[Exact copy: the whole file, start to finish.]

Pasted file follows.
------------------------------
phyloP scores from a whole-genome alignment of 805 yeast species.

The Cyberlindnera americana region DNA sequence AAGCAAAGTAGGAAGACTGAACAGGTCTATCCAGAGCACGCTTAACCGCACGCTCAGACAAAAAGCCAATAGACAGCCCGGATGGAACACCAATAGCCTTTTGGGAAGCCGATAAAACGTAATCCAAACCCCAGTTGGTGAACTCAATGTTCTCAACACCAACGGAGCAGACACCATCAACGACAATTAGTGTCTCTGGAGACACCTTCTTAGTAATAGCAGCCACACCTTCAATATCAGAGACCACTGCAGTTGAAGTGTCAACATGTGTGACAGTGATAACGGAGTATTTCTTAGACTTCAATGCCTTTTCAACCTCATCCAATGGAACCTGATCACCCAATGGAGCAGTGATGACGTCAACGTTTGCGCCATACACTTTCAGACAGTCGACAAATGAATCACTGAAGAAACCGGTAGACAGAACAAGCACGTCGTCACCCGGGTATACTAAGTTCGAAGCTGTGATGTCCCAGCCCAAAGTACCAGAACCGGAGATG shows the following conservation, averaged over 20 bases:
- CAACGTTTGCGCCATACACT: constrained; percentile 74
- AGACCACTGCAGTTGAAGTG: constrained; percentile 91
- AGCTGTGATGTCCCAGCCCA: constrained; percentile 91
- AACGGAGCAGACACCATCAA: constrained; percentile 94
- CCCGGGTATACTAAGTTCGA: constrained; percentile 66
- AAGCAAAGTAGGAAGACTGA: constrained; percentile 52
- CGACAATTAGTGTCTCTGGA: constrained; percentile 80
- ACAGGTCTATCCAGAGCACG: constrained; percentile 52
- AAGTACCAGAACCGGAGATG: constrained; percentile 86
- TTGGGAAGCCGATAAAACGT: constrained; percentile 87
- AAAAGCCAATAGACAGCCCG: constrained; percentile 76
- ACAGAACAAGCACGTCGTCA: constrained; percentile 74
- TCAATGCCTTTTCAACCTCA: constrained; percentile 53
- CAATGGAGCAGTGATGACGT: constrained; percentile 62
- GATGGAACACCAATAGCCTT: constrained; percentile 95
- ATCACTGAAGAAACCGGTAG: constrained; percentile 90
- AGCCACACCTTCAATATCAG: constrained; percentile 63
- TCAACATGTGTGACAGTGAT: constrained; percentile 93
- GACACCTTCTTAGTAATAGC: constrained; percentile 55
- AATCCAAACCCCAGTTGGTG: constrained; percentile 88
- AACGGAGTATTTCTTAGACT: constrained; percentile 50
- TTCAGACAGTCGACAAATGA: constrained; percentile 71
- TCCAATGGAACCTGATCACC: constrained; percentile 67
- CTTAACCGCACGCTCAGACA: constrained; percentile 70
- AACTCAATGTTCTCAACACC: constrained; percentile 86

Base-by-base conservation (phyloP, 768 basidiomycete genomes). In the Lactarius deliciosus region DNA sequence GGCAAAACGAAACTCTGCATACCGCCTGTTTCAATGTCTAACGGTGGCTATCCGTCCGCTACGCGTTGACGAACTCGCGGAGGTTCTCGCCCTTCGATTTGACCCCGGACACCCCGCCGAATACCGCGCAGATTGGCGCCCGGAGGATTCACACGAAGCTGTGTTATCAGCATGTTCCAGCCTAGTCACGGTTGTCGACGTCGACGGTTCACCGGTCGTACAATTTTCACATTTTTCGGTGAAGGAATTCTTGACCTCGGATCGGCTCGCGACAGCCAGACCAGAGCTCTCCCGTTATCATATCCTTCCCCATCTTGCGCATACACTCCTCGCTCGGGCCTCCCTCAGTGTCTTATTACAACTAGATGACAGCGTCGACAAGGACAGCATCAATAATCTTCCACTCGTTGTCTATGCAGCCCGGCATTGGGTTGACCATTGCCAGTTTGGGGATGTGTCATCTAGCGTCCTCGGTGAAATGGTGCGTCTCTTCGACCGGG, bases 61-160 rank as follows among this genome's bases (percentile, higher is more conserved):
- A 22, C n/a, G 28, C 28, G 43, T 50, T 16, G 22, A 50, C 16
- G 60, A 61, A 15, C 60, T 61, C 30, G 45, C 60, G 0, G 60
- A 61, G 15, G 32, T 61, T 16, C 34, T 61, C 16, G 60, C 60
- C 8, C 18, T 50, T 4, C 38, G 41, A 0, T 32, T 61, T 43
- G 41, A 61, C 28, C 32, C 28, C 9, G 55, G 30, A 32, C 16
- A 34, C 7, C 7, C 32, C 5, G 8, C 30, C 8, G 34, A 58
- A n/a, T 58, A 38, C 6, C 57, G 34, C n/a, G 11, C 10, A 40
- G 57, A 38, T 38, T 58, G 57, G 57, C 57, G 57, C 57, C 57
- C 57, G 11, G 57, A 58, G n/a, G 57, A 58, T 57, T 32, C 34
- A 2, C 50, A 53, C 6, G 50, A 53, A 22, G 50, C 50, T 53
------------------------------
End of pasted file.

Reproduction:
phyloP scores from a whole-genome alignment of 805 yeast species.

The Cyberlindnera americana region DNA sequence AAGCAAAGTAGGAAGACTGAACAGGTCTATCCAGAGCACGCTTAACCGCACGCTCAGACAAAAAGCCAATAGACAGCCCGGATGGAACACCAATAGCCTTTTGGGAAGCCGATAAAACGTAATCCAAACCCCAGTTGGTGAACTCAATGTTCTCAACACCAACGGAGCAGACACCATCAACGACAATTAGTGTCTCTGGAGACACCTTCTTAGTAATAGCAGCCACACCTTCAATATCAGAGACCACTGCAGTTGAAGTGTCAACATGTGTGACAGTGATAACGGAGTATTTCTTAGACTTCAATGCCTTTTCAACCTCATCCAATGGAACCTGATCACCCAATGGAGCAGTGATGACGTCAACGTTTGCGCCATACACTTTCAGACAGTCGACAAATGAATCACTGAAGAAACCGGTAGACAGAACAAGCACGTCGTCACCCGGGTATACTAAGTTCGAAGCTGTGATGTCCCAGCCCAAAGTACCAGAACCGGAGATG shows the following conservation, averaged over 20 bases:
- CAACGTTTGCGCCATACACT: constrained; percentile 74
- AGACCACTGCAGTTGAAGTG: constrained; percentile 91
- AGCTGTGATGTCCCAGCCCA: constrained; percentile 91
- AACGGAGCAGACACCATCAA: constrained; percentile 94
- CCCGGGTATACTAAGTTCGA: constrained; percentile 66
- AAGCAAAGTAGGAAGACTGA: constrained; percentile 52
- CGACAATTAGTGTCTCTGGA: constrained; percentile 80
- ACAGGTCTATCCAGAGCACG: constrained; percentile 52
- AAGTACCAGAACCGGAGATG: constrained; percentile 86
- TTGGGAAGCCGATAAAACGT: constrained; percentile 87
- AAAAGCCAATAGACAGCCCG: constrained; percentile 76
- ACAGAACAAGCACGTCGTCA: constrained; percentile 74
- TCAATGCCTTTTCAACCTCA: constrained; percentile 53
- CAATGGAGCAGTGATGACGT: constrained; percentile 62
- GATGGAACACCAATAGCCTT: constrained; percentile 95
- ATCACTGAAGAAACCGGTAG: constrained; percentile 90
- AGCCACACCTTCAATATCAG: constrained; percentile 63
- TCAACATGTGTGACAGTGAT: constrained; percentile 93
- GACACCTTCTTAGTAATAGC: constrained; percentile 55
- AATCCAAACCCCAGTTGGTG: constrained; percentile 88
- AACGGAGTATTTCTTAGACT: constrained; percentile 50
- TTCAGACAGTCGACAAATGA: constrained; percentile 71
- TCCAATGGAACCTGATCACC: constrained; percentile 67
- CTTAACCGCACGCTCAGACA: constrained; percentile 70
- AACTCAATGTTCTCAACACC: constrained; percentile 86

Base-by-base conservation (phyloP, 768 basidiomycete genomes). In the Lactarius deliciosus region DNA sequence GGCAAAACGAAACTCTGCATACCGCCTGTTTCAATGTCTAACGGTGGCTATCCGTCCGCTACGCGTTGACGAACTCGCGGAGGTTCTCGCCCTTCGATTTGACCCCGGACACCCCGCCGAATACCGCGCAGATTGGCGCCCGGAGGATTCACACGAAGCTGTGTTATCAGCATGTTCCAGCCTAGTCACGGTTGTCGACGTCGACGGTTCACCGGTCGTACAATTTTCACATTTTTCGGTGAAGGAATTCTTGACCTCGGATCGGCTCGCGACAGCCAGACCAGAGCTCTCCCGTTATCATATCCTTCCCCATCTTGCGCATACACTCCTCGCTCGGGCCTCCCTCAGTGTCTTATTACAACTAGATGACAGCGTCGACAAGGACAGCATCAATAATCTTCCACTCGTTGTCTATGCAGCCCGGCATTGGGTTGACCATTGCCAGTTTGGGGATGTGTCATCTAGCGTCCTCGGTGAAATGGTGCGTCTCTTCGACCGGG, bases 61-160 rank as follows among this genome's bases (percentile, higher is more conserved):
- A 22, C n/a, G 28, C 28, G 43, T 50, T 16, G 22, A 50, C 16
- G 60, A 61, A 15, C 60, T 61, C 30, G 45, C 60, G 0, G 60
- A 61, G 15, G 32, T 61, T 16, C 34, T 61, C 16, G 60, C 60
- C 8, C 18, T 50, T 4, C 38, G 41, A 0, T 32, T 61, T 43
- G 41, A 61, C 28, C 32, C 28, C 9, G 55, G 30, A 32, C 16
- A 34, C 7, C 7, C 32, C 5, G 8, C 30, C 8, G 34, A 58
- A n/a, T 58, A 38, C 6, C 57, G 34, C n/a, G 11, C 10, A 40
- G 57, A 38, T 38, T 58, G 57, G 57, C 57, G 57, C 57, C 57
- C 57, G 11, G 57, A 58, G n/a, G 57, A 58, T 57, T 32, C 34
- A 2, C 50, A 53, C 6, G 50, A 53, A 22, G 50, C 50, T 53